Christchurch Art Gallery

Christchurch Art Gallery Te Puna o Waiwhetū is a public art gallery in Christchurch.

The Art Gallery opened in 2003 replacing the Robert McDougall Art Gallery as the city’s public art gallery. The building was used as the Civil Defence headquarters following the 2010 and 2011 Christchurch earthquakes. Although the building was designed to deal with seismic events it did occur some damage during an earthquake. The gallery reopened on 19 December 2015.

There are tours at 11am and 2pm daily with a volunteer guide. The tour lasts approximately 45 to 60 minutes and is a good overview of the collection.

The exhibitions are arranged across two floors connected by a marble staircase – although check out the art piece located in the lift.

The Christchurch Art Gallery, which is located on the corner of Worcester Boulevard and Montreal Street, is open 7 days from 10am to 5pm with a late night on Wednesday.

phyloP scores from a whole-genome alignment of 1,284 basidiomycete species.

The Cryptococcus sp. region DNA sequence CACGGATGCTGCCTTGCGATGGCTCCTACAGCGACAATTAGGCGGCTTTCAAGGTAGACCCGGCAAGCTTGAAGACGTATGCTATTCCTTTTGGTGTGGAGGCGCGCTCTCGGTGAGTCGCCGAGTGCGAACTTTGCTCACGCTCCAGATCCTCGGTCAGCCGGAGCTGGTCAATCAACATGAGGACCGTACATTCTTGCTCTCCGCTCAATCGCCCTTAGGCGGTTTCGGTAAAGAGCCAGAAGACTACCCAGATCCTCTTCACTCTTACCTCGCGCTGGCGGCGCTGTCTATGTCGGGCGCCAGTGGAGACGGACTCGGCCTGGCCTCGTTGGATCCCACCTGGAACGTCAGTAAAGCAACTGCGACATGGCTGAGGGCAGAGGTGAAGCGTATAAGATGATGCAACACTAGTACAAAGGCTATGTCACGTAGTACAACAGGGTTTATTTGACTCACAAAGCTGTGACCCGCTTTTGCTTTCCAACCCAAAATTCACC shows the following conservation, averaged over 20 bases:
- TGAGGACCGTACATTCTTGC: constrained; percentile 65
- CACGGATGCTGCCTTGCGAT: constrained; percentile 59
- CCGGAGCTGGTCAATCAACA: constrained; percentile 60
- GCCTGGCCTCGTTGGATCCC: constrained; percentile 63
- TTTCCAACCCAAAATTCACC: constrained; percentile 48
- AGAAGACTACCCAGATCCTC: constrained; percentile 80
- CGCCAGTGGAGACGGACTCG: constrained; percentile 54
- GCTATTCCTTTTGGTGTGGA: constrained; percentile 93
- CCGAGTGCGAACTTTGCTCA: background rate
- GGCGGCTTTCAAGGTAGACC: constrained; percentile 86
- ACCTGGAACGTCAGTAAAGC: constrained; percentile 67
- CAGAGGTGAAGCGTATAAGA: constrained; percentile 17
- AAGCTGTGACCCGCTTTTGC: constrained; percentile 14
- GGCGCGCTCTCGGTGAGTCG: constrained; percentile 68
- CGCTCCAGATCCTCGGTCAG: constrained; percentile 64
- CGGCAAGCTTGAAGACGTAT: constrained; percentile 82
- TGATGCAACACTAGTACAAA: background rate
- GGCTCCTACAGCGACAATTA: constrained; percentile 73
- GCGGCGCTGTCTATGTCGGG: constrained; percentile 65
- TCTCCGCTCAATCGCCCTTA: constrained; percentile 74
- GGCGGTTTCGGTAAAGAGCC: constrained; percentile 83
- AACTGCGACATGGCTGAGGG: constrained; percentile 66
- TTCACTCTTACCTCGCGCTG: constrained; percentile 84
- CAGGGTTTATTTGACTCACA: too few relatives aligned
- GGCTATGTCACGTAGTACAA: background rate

‘Mission Statement: First we take Island Bay then take Berlin’, (Peter Robinson, 1997)
‘Not of this Time (Dreamland)’, (John Pule, 2008)
‘The Haymaker Series I-V’, (Shane Cotton, 2012)
‘chicken / man’, (Ron Mueck, 2019)
‘The Fall of Icarus (after Bruegel)’, (Bill Hammond, 1995)
‘Dispersed Humanoids Part 1’, (Andy Leleisi’uao)
‘Untitled [T & G Mural]’, (Russell Clark, 1962)

Orana Wildlife Park, Christchurch

Orana Wildlife Park is New Zealand’s only open-range zoo sitting on 80 hectares of land, located just outside of Christchurch.

Orana Park opened in 1976 as a drive-through open-range zoo. What made it popular in the early years was its drive-through lion reserve. The lions were known for climbing on top of vehicles.

In 1995 Orana changed its business model. Visitors could no longer drive through the park. They would walk around the park or ride on the complimentary shuttle. This also meant the drive-through lion reserve closed. Today for an additional cost visitors can do the Lion Encounter. They will hop onboard a vehicle with the zoo keepers that drives through the lion enclosure. The keepers will feed the lions from within the safety of the vehicle. As you can see from the photos below the lions will often climb on top of the vehicle.